Smartphones

Eternal Sunshine of the Spotless Smartphone

If your device is having difficulty completing tasks like file downloading, it’s a dead giveaway that it needs some maintenance.

We’re used to the idea of spending abit of time running hard disk defragmentation, spyware scans and other tools on our PCs,but we may not be so au fait with what’s needed on the limited-memory phones and PC-substituting tablets we’re using daily.

Clean Out Downloaded Files

Every time you click on a Web browser download link and view a PDF or otherdownloadable file — like a podcast, email attachment image, or offline map — on yourdevice, that content is being stored and is using up the limited space available.

Non-volatile flash computer memory used in devices is more expensive than the harddrive type of memory used in PCs. There are also weight, power and space constraints inmobile devices that we don’t see in a PC. Consequently, memory capacity is limited in asmartphone or tablet.

Find Your Downloads

Open the Apps drawer area of your device and look for a provided file manager. This willbe labeled “Files” or “File Manager” or similar.

Open the app, and browse for folderscalled “Downloads” in “Internal Phone Storage” and “SD Card.” Delete files you findthere that you don’t want.

Media Files

Look for a file folder called “DCIM” which holds camera images. Delete the ones youdon’t want. Upload to your PC or to the cloud.

Folders called “Podcasts” and “Movies” may hold large, redundant media files that youcan get rid of if you want.

Rooted Users

If you’re rooted, you hold privileges thatallow you to get down into the guts of the file structure.

Download the paid Root Explorer(Speed Software) from Google Play that allows you to access the whole of the filestructure, including a folder called “mnt.”

Mnt Folder

Browse to “mnt” on rooted devices and look for a second SD Card. Bizarrely, somemanufacturers refer to some internal memory allocation as “SD Card,” so you canoften see “SD Card” and “SD Card 2” or “SDcard-ext” within “mnt.”

Perform the sameredundancy deletions on both of the cards.

Browser Configuration

Configure Web browsers to use one of the SD cards rather than internal memory as astage for downloading. It’s likely there is more available space on the SD cards thanon internal memory.

Dolphin browsers can be set to download to the SD card fromthe “More” and then “Settings” option within the browser. Wherever possible use the SDcard option for caching or data storage — and buy a more capacious card if necessary.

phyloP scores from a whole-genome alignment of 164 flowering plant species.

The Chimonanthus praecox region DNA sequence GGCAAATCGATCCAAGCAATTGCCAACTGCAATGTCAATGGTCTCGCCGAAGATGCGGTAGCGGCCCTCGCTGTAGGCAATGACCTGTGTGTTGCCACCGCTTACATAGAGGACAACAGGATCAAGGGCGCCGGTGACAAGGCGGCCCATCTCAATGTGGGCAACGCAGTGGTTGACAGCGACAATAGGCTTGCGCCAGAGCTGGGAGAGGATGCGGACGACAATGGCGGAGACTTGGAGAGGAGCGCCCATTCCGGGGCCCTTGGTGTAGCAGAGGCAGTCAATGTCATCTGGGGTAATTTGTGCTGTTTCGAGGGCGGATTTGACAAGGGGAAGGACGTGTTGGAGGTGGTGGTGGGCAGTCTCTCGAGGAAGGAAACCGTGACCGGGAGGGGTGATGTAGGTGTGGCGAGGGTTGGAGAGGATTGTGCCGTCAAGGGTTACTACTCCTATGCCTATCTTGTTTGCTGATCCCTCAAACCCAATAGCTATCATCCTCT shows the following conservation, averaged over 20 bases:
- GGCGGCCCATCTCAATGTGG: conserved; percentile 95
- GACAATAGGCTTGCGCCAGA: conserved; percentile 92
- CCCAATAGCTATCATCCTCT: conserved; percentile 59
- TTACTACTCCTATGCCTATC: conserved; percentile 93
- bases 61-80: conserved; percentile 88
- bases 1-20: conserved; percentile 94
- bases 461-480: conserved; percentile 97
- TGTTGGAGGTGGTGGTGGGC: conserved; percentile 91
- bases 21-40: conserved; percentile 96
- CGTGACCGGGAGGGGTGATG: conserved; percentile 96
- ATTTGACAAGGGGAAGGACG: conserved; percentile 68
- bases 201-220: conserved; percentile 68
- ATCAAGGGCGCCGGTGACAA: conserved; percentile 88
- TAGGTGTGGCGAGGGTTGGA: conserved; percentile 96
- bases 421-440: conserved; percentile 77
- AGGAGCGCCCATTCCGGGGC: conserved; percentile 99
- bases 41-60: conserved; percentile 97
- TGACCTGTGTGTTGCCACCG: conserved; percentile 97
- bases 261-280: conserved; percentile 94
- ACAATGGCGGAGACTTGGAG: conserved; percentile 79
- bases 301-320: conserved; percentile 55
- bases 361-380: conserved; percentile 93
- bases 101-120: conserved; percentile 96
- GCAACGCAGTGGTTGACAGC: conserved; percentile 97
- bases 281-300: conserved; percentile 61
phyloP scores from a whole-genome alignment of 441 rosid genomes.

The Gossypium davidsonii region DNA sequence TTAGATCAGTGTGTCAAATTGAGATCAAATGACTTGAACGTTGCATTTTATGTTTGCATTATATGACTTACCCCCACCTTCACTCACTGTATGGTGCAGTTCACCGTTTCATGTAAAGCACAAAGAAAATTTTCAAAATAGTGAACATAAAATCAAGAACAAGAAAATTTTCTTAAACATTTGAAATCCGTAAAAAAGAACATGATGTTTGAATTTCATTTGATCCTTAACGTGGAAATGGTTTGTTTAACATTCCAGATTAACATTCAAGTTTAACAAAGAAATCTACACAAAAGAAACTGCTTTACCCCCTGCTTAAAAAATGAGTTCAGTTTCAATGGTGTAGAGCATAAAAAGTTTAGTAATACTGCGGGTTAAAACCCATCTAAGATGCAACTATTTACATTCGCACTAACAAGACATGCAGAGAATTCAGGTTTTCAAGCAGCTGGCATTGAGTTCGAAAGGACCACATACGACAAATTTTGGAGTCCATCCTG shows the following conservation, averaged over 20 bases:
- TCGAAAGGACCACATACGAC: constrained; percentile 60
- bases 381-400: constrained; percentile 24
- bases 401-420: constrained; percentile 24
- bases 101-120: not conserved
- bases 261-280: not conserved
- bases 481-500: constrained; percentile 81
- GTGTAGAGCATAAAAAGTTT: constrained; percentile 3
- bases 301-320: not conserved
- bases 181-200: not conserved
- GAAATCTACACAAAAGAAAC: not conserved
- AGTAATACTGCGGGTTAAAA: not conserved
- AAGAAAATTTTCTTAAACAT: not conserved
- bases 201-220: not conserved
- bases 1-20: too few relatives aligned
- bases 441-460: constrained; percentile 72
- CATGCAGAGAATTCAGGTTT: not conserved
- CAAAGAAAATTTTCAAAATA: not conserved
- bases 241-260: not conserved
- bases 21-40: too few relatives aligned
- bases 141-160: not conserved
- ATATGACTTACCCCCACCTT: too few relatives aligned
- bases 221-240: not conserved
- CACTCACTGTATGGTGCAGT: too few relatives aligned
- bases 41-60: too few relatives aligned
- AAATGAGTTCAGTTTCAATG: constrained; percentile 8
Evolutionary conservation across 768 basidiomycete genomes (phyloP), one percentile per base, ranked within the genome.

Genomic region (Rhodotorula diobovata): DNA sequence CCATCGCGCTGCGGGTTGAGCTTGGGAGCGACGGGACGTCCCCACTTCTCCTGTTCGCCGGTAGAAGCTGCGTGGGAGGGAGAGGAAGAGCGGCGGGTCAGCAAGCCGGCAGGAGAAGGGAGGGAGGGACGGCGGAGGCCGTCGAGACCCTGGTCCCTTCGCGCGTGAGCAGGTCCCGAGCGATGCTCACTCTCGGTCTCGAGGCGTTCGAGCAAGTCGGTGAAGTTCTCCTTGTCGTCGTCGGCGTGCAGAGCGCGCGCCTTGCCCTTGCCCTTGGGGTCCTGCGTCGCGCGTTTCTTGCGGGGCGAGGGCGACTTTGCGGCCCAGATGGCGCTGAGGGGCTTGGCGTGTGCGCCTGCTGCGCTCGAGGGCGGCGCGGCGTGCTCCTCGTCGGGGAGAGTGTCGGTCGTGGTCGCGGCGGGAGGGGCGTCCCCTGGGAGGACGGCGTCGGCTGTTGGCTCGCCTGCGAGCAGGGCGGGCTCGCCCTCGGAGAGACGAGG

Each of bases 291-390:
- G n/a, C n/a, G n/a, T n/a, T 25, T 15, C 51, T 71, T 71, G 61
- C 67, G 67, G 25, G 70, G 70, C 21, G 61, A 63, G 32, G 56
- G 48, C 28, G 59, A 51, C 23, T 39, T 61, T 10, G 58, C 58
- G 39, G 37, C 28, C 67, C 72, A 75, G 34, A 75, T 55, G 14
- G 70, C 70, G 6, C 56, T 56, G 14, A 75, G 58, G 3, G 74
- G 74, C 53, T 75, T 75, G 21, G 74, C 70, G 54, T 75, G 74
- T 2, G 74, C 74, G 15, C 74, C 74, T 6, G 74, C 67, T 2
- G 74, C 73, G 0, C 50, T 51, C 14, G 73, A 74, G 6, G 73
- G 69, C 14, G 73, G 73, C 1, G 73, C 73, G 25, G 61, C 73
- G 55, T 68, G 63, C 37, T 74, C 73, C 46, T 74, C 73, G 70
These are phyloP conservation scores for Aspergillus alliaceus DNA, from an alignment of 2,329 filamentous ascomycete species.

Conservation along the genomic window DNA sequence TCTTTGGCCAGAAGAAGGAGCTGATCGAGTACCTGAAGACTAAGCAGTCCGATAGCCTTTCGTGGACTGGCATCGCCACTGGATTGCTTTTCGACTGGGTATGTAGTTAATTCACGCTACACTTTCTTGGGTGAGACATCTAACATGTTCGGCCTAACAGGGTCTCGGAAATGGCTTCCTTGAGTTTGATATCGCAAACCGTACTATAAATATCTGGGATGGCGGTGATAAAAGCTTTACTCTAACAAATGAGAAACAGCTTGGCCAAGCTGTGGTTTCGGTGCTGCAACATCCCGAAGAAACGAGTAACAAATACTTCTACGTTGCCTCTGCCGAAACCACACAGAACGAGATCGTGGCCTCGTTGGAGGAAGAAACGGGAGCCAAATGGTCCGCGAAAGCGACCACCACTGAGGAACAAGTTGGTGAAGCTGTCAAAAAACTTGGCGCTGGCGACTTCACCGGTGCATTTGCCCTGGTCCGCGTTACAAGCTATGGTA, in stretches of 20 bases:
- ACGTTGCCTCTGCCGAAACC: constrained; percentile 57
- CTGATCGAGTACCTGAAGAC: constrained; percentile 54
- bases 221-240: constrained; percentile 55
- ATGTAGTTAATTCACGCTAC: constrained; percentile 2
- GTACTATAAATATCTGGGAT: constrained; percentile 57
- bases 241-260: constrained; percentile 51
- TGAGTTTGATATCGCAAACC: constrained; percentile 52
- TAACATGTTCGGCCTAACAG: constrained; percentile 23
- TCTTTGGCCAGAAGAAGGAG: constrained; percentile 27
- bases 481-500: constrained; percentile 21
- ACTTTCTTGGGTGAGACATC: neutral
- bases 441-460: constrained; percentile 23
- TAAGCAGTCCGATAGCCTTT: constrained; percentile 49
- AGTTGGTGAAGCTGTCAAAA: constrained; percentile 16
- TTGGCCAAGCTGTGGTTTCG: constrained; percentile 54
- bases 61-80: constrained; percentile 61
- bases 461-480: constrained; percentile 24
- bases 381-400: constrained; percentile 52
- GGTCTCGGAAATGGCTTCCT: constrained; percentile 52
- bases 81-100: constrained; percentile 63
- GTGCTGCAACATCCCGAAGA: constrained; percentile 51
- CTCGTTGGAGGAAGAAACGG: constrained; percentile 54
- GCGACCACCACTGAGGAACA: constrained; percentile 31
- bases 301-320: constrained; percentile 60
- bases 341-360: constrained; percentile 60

Clear Your Cache

Clear out any app caches. Caches work like the Web browser cache that you may befamiliar with on a PC.

Systematically open all of the apps that are native to the deviceand all of the apps you have downloaded, and look for cache settings within “Settings”or “Options.”

Clear any caches. Dolphin’s cache is cleared by pressing “Clear Data” andthen choosing the “Clear Cache” option.

Bear in mind that cache stores repeatedly accessed online information, so expect a littleslowness in some apps the first time you use them after a cache clearout.

Downloaded Applications Tab

Open “Settings” within the app drawer and choose “Applications.” Then choosethe “Downloaded” tab. Systematically open each app that you use regularly andchoose “Clear Cache” if the button is available.

Then open each app that you never use and choose “Clear Cache” followed by “ClearData” and then “Uninstall.” This will remove the apps and associated data.

All Applications Tab

Choose the “All” tab and follow the previous cache-clearing step only. Don’t uninstallanything or clear any data within this tab unless you’ve researched further.

Thereare apps in the “All” tab that are used by the device overall. “Android Keyboard” isan example. You will have freed up enough space just performing maintenance inthe “Downloaded” tab.

Want to Ask a Tech Question?

Is there a piece of tech you’d like to know how to operate properly? Is there a gadget that’s got you confounded? Please send your tech questions to me, and I’ll try to answer as many as possible in this column.

And use the Talkback feature below to add your comments!

Patrick Nelson has been a professional writer since 1992. He was editor and publisher of the music industry trade publication Producer Report and has written for a number of technology blogs. Nelson studied design at Hornsey Art School and wrote the cult-classic novel Sprawlism. His introduction to technology was as a nomadic talent scout in the eighties, where regular scrabbling around under hotel room beds was necessary to connect modems with alligator clips to hotel telephone wiring to get a fax out. He tasted down and dirty technology, and never looked back.

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